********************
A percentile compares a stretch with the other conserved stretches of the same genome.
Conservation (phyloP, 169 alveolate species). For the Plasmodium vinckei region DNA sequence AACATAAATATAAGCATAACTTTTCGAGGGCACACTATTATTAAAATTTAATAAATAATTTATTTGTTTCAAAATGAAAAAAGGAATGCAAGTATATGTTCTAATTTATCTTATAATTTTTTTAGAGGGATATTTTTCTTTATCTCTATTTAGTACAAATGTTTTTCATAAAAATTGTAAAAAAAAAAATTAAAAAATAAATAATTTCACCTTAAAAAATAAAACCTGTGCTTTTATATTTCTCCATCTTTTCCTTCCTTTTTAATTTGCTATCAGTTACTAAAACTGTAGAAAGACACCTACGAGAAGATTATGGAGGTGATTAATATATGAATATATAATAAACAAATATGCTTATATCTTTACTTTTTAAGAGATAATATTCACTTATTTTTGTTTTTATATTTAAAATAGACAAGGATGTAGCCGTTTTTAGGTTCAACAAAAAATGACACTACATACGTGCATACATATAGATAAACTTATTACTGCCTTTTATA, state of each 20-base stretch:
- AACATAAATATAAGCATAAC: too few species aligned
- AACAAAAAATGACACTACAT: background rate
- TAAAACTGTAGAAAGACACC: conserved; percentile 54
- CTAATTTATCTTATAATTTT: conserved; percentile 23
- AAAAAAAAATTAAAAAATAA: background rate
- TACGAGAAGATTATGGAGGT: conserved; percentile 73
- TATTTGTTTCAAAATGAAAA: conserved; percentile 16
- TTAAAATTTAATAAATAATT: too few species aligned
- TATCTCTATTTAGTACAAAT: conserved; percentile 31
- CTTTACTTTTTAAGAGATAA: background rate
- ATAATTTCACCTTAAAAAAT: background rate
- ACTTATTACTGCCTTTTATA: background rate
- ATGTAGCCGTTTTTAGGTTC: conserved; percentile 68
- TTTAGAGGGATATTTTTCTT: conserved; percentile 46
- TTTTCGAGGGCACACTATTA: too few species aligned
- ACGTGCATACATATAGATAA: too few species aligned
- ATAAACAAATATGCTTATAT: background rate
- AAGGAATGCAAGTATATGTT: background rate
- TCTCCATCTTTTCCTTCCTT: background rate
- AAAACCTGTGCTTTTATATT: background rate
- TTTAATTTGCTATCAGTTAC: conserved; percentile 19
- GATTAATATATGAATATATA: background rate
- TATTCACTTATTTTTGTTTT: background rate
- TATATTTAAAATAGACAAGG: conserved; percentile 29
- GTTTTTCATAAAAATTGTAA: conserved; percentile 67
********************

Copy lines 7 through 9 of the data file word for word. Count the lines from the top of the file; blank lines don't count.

- AAAAAAAAATTAAAAAATAA: background rate
- TACGAGAAGATTATGGAGGT: conserved; percentile 73
- TATTTGTTTCAAAATGAAAA: conserved; percentile 16